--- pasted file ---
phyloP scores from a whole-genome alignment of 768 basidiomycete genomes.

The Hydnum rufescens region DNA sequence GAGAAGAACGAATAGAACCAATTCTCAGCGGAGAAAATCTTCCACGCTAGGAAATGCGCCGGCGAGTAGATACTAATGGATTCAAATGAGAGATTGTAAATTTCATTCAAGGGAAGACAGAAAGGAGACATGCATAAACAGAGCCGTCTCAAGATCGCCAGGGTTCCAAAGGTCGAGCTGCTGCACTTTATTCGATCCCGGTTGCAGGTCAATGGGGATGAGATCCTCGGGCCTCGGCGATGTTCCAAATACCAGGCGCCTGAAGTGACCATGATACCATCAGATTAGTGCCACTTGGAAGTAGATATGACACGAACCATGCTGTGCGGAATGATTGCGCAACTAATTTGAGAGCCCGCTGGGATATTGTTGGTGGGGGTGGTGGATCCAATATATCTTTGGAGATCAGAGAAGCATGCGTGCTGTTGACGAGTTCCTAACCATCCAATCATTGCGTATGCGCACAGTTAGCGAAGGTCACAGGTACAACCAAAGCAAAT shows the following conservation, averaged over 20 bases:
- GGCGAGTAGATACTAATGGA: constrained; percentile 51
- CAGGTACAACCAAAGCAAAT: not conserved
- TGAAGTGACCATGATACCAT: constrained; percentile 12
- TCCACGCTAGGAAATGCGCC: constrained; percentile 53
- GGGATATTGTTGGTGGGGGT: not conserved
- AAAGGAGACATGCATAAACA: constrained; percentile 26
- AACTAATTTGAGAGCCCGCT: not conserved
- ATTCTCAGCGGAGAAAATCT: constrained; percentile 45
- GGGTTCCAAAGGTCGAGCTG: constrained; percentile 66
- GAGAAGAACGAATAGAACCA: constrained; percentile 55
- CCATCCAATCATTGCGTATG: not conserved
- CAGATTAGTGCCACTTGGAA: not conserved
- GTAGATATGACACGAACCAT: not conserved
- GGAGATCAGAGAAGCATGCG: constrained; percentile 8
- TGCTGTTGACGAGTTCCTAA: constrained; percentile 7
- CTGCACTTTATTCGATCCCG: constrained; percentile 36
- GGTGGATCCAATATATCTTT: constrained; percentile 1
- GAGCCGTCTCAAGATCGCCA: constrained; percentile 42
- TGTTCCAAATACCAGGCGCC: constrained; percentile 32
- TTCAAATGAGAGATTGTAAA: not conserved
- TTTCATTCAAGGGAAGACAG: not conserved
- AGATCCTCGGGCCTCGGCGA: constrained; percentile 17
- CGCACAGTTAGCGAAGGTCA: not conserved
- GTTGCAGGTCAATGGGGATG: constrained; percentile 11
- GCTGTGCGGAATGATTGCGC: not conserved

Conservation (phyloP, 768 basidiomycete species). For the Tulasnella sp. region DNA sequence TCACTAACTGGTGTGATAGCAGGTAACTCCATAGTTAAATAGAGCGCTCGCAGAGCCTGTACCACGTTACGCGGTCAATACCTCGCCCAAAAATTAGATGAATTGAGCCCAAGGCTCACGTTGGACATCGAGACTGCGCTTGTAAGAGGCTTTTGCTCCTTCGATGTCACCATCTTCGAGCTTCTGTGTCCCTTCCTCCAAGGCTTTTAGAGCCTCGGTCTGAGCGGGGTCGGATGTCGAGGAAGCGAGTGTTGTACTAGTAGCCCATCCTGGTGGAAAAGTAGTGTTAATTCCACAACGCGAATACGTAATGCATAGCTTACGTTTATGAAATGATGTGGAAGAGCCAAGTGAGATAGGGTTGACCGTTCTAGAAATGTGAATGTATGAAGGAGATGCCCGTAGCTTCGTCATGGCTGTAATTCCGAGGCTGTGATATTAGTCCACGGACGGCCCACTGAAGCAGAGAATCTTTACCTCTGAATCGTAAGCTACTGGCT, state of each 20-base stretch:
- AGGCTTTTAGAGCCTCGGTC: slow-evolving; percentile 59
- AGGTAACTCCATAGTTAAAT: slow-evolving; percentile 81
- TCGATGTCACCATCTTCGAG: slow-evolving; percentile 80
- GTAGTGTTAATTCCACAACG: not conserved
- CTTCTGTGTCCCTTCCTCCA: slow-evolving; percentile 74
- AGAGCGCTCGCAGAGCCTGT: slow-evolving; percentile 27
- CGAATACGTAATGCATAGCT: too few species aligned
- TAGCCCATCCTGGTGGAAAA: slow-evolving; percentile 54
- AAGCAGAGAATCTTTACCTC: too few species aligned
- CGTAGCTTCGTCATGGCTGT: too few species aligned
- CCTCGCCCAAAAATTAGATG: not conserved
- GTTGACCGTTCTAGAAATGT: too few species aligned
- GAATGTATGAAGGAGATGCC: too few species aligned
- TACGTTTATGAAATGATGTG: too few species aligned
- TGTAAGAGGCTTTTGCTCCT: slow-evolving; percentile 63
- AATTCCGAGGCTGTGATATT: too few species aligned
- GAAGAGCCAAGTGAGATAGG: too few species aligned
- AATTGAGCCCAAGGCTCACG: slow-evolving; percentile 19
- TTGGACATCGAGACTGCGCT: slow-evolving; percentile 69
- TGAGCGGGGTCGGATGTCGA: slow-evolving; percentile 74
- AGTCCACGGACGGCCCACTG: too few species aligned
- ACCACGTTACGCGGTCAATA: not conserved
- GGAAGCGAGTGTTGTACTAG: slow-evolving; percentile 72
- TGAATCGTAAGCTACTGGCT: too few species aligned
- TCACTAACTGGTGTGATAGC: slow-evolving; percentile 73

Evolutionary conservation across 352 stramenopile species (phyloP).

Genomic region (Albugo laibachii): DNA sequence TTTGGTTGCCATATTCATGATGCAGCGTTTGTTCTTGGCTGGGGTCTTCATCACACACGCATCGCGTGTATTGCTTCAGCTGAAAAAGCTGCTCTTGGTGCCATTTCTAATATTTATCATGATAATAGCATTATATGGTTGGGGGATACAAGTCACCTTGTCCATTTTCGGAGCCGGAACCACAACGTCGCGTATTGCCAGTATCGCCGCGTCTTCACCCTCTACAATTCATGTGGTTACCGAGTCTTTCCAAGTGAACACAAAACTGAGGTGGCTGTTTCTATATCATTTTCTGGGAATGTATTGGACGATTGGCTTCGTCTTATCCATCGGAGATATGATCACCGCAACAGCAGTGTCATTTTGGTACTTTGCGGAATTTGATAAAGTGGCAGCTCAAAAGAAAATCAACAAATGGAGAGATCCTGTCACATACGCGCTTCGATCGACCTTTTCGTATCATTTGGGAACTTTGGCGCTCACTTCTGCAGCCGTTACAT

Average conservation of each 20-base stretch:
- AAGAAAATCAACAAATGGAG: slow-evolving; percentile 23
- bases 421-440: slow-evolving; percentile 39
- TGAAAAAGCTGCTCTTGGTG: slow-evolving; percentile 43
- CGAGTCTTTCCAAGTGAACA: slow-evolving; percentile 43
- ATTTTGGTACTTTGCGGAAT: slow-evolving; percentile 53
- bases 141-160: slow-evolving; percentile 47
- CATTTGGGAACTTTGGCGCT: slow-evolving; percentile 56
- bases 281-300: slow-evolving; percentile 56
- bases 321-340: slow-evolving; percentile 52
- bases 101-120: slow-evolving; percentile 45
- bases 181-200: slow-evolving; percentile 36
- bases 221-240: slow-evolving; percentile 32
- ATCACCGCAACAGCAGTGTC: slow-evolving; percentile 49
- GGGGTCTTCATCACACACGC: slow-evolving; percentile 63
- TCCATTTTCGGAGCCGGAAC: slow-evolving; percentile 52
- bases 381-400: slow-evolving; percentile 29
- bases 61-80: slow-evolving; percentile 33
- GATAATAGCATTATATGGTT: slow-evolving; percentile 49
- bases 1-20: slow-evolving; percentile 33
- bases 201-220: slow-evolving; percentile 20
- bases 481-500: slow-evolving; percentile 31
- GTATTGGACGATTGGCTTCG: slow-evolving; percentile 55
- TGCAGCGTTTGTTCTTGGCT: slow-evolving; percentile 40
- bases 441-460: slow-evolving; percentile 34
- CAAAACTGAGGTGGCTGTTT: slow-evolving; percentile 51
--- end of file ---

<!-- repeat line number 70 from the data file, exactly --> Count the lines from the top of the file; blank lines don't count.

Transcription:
- GGGGTCTTCATCACACACGC: slow-evolving; percentile 63